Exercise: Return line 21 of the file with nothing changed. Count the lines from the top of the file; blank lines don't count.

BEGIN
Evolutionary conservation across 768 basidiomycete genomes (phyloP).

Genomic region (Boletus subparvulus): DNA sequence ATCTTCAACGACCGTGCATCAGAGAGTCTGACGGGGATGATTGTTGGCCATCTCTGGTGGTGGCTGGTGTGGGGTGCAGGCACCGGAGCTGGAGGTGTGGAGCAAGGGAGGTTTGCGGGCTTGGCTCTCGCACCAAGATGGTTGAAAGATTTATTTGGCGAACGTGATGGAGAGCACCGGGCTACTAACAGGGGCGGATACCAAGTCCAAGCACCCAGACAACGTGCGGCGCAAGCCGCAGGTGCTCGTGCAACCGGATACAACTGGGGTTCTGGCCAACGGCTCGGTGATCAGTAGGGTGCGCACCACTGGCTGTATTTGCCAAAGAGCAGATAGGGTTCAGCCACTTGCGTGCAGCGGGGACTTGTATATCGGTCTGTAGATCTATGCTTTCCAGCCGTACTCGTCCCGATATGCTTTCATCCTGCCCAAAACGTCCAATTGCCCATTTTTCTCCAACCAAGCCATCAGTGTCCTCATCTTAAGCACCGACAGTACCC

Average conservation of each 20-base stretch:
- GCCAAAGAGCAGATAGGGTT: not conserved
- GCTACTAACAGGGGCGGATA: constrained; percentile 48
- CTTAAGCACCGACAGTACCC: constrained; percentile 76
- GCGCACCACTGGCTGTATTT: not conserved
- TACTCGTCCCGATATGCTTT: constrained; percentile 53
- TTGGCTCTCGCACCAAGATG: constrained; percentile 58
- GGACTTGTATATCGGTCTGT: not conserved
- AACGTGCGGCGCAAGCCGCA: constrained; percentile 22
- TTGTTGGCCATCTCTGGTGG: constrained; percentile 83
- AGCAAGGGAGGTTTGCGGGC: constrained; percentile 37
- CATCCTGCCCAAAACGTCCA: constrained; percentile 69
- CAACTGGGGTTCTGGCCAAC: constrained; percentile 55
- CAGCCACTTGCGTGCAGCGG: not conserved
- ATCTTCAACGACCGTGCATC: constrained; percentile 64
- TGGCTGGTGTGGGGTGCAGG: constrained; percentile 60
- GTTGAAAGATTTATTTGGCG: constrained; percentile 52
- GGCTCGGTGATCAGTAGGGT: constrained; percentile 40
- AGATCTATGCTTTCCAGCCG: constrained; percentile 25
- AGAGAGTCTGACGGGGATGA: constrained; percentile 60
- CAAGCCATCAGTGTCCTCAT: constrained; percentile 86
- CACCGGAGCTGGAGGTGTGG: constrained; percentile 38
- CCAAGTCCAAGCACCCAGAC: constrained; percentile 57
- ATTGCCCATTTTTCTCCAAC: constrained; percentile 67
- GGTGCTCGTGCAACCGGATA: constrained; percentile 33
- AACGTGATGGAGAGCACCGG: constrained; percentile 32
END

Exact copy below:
- AGATCTATGCTTTCCAGCCG: constrained; percentile 25